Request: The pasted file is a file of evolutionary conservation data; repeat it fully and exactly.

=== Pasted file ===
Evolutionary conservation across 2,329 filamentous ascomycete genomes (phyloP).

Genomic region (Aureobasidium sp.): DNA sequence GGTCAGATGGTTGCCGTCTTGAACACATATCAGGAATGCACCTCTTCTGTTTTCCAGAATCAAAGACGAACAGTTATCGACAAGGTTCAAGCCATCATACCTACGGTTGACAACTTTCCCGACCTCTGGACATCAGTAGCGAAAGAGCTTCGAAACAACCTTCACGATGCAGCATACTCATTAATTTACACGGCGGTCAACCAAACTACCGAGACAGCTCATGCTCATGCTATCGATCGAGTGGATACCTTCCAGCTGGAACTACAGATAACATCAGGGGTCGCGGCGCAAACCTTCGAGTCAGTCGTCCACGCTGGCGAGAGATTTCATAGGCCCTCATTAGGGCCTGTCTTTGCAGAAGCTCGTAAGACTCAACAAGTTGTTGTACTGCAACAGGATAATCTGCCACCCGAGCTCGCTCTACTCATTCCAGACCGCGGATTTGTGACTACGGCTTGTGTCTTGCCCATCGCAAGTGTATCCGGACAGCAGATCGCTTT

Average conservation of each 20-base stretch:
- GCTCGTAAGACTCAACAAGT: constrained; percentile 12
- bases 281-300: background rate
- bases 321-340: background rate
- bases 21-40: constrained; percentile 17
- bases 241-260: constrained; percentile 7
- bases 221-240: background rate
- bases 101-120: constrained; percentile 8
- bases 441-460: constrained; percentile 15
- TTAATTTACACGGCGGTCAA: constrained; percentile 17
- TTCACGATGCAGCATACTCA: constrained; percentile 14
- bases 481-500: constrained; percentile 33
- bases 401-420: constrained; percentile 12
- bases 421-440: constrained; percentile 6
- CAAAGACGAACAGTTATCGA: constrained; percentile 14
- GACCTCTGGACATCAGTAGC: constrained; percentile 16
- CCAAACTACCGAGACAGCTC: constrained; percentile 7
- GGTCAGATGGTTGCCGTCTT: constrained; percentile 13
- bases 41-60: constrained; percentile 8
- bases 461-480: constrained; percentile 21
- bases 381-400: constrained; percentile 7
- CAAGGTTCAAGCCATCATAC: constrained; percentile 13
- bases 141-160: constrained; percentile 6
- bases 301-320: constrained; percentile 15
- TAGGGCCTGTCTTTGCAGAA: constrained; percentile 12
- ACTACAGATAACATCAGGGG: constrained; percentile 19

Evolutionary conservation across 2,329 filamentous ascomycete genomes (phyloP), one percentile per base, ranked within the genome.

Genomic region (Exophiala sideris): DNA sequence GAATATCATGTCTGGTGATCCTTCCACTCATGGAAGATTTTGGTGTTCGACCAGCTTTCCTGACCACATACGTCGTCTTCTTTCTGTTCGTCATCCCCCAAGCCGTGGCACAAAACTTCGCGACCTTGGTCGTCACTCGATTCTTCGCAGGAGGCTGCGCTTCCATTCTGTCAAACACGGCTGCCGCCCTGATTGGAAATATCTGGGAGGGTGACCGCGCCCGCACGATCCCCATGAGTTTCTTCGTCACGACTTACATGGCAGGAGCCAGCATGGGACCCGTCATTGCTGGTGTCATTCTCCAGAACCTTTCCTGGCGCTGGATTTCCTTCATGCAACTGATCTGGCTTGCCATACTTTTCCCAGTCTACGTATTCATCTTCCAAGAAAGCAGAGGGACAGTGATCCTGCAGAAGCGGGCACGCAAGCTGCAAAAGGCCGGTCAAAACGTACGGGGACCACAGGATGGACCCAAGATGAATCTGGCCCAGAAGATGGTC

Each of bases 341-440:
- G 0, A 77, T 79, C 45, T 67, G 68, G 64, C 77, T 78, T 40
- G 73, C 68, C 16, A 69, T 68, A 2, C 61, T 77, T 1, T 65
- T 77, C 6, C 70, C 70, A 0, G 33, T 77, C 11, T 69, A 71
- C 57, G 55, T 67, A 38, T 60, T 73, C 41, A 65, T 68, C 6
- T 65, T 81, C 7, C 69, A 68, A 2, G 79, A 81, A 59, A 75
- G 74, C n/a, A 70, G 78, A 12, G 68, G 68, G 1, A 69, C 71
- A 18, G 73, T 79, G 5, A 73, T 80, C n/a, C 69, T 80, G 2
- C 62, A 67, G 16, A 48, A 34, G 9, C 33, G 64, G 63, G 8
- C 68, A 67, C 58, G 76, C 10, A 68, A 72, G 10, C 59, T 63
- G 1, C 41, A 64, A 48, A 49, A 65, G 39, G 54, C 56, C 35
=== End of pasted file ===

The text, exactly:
Evolutionary conservation across 2,329 filamentous ascomycete genomes (phyloP).

Genomic region (Aureobasidium sp.): DNA sequence GGTCAGATGGTTGCCGTCTTGAACACATATCAGGAATGCACCTCTTCTGTTTTCCAGAATCAAAGACGAACAGTTATCGACAAGGTTCAAGCCATCATACCTACGGTTGACAACTTTCCCGACCTCTGGACATCAGTAGCGAAAGAGCTTCGAAACAACCTTCACGATGCAGCATACTCATTAATTTACACGGCGGTCAACCAAACTACCGAGACAGCTCATGCTCATGCTATCGATCGAGTGGATACCTTCCAGCTGGAACTACAGATAACATCAGGGGTCGCGGCGCAAACCTTCGAGTCAGTCGTCCACGCTGGCGAGAGATTTCATAGGCCCTCATTAGGGCCTGTCTTTGCAGAAGCTCGTAAGACTCAACAAGTTGTTGTACTGCAACAGGATAATCTGCCACCCGAGCTCGCTCTACTCATTCCAGACCGCGGATTTGTGACTACGGCTTGTGTCTTGCCCATCGCAAGTGTATCCGGACAGCAGATCGCTTT

Average conservation of each 20-base stretch:
- GCTCGTAAGACTCAACAAGT: constrained; percentile 12
- bases 281-300: background rate
- bases 321-340: background rate
- bases 21-40: constrained; percentile 17
- bases 241-260: constrained; percentile 7
- bases 221-240: background rate
- bases 101-120: constrained; percentile 8
- bases 441-460: constrained; percentile 15
- TTAATTTACACGGCGGTCAA: constrained; percentile 17
- TTCACGATGCAGCATACTCA: constrained; percentile 14
- bases 481-500: constrained; percentile 33
- bases 401-420: constrained; percentile 12
- bases 421-440: constrained; percentile 6
- CAAAGACGAACAGTTATCGA: constrained; percentile 14
- GACCTCTGGACATCAGTAGC: constrained; percentile 16
- CCAAACTACCGAGACAGCTC: constrained; percentile 7
- GGTCAGATGGTTGCCGTCTT: constrained; percentile 13
- bases 41-60: constrained; percentile 8
- bases 461-480: constrained; percentile 21
- bases 381-400: constrained; percentile 7
- CAAGGTTCAAGCCATCATAC: constrained; percentile 13
- bases 141-160: constrained; percentile 6
- bases 301-320: constrained; percentile 15
- TAGGGCCTGTCTTTGCAGAA: constrained; percentile 12
- ACTACAGATAACATCAGGGG: constrained; percentile 19

Evolutionary conservation across 2,329 filamentous ascomycete genomes (phyloP), one percentile per base, ranked within the genome.

Genomic region (Exophiala sideris): DNA sequence GAATATCATGTCTGGTGATCCTTCCACTCATGGAAGATTTTGGTGTTCGACCAGCTTTCCTGACCACATACGTCGTCTTCTTTCTGTTCGTCATCCCCCAAGCCGTGGCACAAAACTTCGCGACCTTGGTCGTCACTCGATTCTTCGCAGGAGGCTGCGCTTCCATTCTGTCAAACACGGCTGCCGCCCTGATTGGAAATATCTGGGAGGGTGACCGCGCCCGCACGATCCCCATGAGTTTCTTCGTCACGACTTACATGGCAGGAGCCAGCATGGGACCCGTCATTGCTGGTGTCATTCTCCAGAACCTTTCCTGGCGCTGGATTTCCTTCATGCAACTGATCTGGCTTGCCATACTTTTCCCAGTCTACGTATTCATCTTCCAAGAAAGCAGAGGGACAGTGATCCTGCAGAAGCGGGCACGCAAGCTGCAAAAGGCCGGTCAAAACGTACGGGGACCACAGGATGGACCCAAGATGAATCTGGCCCAGAAGATGGTC

Each of bases 341-440:
- G 0, A 77, T 79, C 45, T 67, G 68, G 64, C 77, T 78, T 40
- G 73, C 68, C 16, A 69, T 68, A 2, C 61, T 77, T 1, T 65
- T 77, C 6, C 70, C 70, A 0, G 33, T 77, C 11, T 69, A 71
- C 57, G 55, T 67, A 38, T 60, T 73, C 41, A 65, T 68, C 6
- T 65, T 81, C 7, C 69, A 68, A 2, G 79, A 81, A 59, A 75
- G 74, C n/a, A 70, G 78, A 12, G 68, G 68, G 1, A 69, C 71
- A 18, G 73, T 79, G 5, A 73, T 80, C n/a, C 69, T 80, G 2
- C 62, A 67, G 16, A 48, A 34, G 9, C 33, G 64, G 63, G 8
- C 68, A 67, C 58, G 76, C 10, A 68, A 72, G 10, C 59, T 63
- G 1, C 41, A 64, A 48, A 49, A 65, G 39, G 54, C 56, C 35